Treasurer Dale Weber briefed Board of Education members at their Monday meeting on Lorain’s options. Weber said a decision is needed by early July whether to put a levy on the ballot.
Weber said an earned income tax levy of 0.25 percent would raise about $1.3 million annually and cost a worker earning $50,000 annually an additional $125 yearly. A 1 mill property tax increase — would raise $557,000 annually. It would cost the owner of a $100,000 home an additional $30 to $35 annually.
An earned income tax would exclude capital gains, dividends, pensions and Social Security, which could make it popular with elderly voters who wouldn’t be affected by it. Weber said about 190 Ohio school districts, including Oberlin and Wellington, rely on income tax levies.
Weber said after the meeting that the deficit is primarily due to Lorain losing students to charter schools, open enrollment and vouchers. Lorain, which has an approximately $93 million annual general fund budget, will lose $25.4 million in state taxpayer money due to shrinking enrollment. The 6,600-student district has lost about 3,500 students in the last decade.
Weber said other factors include about $5 million in delinquent taxes owed the school district by local taxpayers and the Legislature’s cap on funding to school districts in the biennial budget.
Lorain received $67.4 million in state money in 2013-14, but would’ve received $76.2 million without the cap.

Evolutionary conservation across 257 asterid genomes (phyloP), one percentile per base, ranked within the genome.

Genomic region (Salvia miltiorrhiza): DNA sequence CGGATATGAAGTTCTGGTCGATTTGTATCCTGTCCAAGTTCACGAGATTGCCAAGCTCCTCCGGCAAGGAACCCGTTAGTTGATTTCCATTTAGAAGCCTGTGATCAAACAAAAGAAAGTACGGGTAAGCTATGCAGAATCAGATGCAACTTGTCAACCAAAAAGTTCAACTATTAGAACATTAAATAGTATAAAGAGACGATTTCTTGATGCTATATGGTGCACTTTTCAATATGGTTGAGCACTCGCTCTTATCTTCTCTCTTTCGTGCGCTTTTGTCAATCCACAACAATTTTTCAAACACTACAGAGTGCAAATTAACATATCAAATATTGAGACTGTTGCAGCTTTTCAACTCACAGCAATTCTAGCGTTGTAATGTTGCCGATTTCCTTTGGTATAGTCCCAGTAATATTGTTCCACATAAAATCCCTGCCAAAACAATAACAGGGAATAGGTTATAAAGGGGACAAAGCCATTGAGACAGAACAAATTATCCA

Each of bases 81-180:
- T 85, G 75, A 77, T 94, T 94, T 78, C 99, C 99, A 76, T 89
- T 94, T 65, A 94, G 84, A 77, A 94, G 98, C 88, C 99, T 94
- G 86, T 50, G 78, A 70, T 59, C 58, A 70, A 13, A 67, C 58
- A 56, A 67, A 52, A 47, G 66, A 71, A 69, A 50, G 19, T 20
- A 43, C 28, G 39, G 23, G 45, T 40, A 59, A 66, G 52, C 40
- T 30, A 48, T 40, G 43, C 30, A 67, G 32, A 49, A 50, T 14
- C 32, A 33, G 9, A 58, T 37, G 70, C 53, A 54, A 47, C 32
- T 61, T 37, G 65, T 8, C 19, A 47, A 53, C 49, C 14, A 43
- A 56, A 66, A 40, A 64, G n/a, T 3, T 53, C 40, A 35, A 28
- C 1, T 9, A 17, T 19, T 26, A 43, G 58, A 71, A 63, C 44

Weber emphasized “step increases” — incremental raises partially based on academic qualifications and seniority — were not a major factor in the deficit. Weber said the increases, about $639,000 this year, were factored into his five-year forecast.
“I don’t think that’s the issue,” he said.
While undecided on whether to propose a levy this November, board members expressed support for an earned income tax to relieve pressure on homeowners. A permanent earned income tax levy failed in 2011 while a property tax levy passed in 2012. However, it was the first new levy passed since 1992 and came in a presidential election year when voter turnout is usually high.
Board member Tony Dimacchia said a 1.5 percent earned income tax for a set number of years is “something we need to consider.”
Dimacchia said the district needs to increase enrollment but said shrinking enrollment is due to an unfair advantage the Republican-majority Legislature gave charter schools. Charters, which are predominantly nonunion and pay teachers less than public schools, are privately run but publicly funded.
While Lorain Schools were placed in academic emergency and taken over by the state last year due to low test scores, Dimacchia said many charter schools are underperforming. The Ohio Department of Education’s 2012-13 report found the “absolute achievement” of charter students was “poor,” with 60 percent of charter schools receiving a D or F grade. About 40 percent of charters are on academic watch or in academic emergency.
“They’re not failing because they’re educating kids well or have good practices. They just aren’t working,” Dimacchia said. “Hopefully the community understands what those schools are about and what they do.”